1.78 Dubai is the newest work in Janet Echelman’s Earth Time Series, which her team has been working on the for the last eight years. It is the most recent addition to Art Emaar’s new public arts initiative, and will be on exhibition through late July, 2018. That artwork makes its U.A.E. debut against the iconic backdrop of the Burj Khalifa and Dubai Fountain.
The number “1.78” within the title refers to the number of microseconds that the day was shortened when a single earthquake shifted the planet’s mass, thus speeding up the earth’s rotation of one day. This work examines the complex interaction of the many systems of our physical world with one another.
Echelman’s goal as an artist with this work is to remind us of the many cycles of time at various scales, ranging from a single day to centuries. It reminds us of our complex interconnectedness with larger cycles of time and the systems of our physical world. The sculpture’s materials embody this. When any one element in the sculpture’s network moves, every other element is affected.
Our surroundings affect how we feel and how we experience our lives - we are responsible for the way our cities look and function. These netted works work brings softness to the scale of the city. They are soft counterpoints to the hard edges of buildings, offering proof that we can interrogate the status quo - that the assumption that cities must be formed from hard materials and straight edges can be changed.
“I feel a need to find moments of contemplation in the midst of daily city life,” Echelman said. “If my art can create an opportunity to contemplate the larger cycles of time and remind us to listen to our inner selves, I believe this could be transformative.”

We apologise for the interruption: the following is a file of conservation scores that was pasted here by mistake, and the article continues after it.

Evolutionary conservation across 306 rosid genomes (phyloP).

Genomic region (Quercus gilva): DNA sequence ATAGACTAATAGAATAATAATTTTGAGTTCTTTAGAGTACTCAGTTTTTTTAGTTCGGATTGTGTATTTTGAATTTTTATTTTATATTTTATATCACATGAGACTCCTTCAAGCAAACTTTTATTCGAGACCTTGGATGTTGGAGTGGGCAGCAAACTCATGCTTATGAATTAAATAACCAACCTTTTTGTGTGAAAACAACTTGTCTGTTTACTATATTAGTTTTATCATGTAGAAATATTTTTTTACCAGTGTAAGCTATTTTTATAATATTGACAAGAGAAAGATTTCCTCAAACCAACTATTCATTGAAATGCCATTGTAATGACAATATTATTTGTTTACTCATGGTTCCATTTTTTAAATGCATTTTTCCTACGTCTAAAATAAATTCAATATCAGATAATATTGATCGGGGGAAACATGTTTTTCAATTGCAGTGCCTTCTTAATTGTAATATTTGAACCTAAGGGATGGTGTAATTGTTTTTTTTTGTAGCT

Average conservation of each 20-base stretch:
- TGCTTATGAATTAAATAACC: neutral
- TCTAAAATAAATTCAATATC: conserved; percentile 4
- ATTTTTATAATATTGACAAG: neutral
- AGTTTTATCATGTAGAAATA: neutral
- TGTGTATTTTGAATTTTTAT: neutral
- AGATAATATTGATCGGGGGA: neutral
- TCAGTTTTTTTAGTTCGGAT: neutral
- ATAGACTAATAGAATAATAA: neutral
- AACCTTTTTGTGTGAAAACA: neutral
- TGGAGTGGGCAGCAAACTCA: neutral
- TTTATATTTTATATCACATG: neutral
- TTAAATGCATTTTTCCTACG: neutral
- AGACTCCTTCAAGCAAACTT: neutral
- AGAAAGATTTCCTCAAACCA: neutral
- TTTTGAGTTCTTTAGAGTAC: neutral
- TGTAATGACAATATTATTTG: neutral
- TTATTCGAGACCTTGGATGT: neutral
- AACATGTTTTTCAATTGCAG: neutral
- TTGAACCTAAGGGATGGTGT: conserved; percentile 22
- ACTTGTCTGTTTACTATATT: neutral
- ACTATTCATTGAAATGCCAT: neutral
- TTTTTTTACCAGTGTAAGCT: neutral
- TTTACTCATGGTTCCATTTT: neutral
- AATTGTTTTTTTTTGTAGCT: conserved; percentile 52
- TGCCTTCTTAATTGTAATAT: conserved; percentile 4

The monumental floating form of 1.78 is composed of layers of fiber, braided and knotted together in vibrant hues that pulse with changing wind and weather to create a choreography of undulating color. At night, the sculpture comes to life with projected colored light. Lightweight and flexible, the sculpture is designed to travel to cities around the world as a physical manifestation of the interconnectedness.
Materials and Size
Fiber, Buildings and Sky combined with Colored Lighting. Fibers are braided with nylon and UHMWPE (Ultra high molecular weight polyethylene)
Dimensions of net: 100 ft. length x 45 ft. width x 20 ft. depth
Art: Janet Echelman
Studio Echelman Team: Melissa Henry, Lillian Rodriguez
Sculpture Engineering: Arup: Clayton Binkley
Simulation Software Engineering: Autodesk
Production and Lighting: Emaar Properties U.A.E.
Photography and Videography:
Dubai Fountain, Dubai, U.A.E.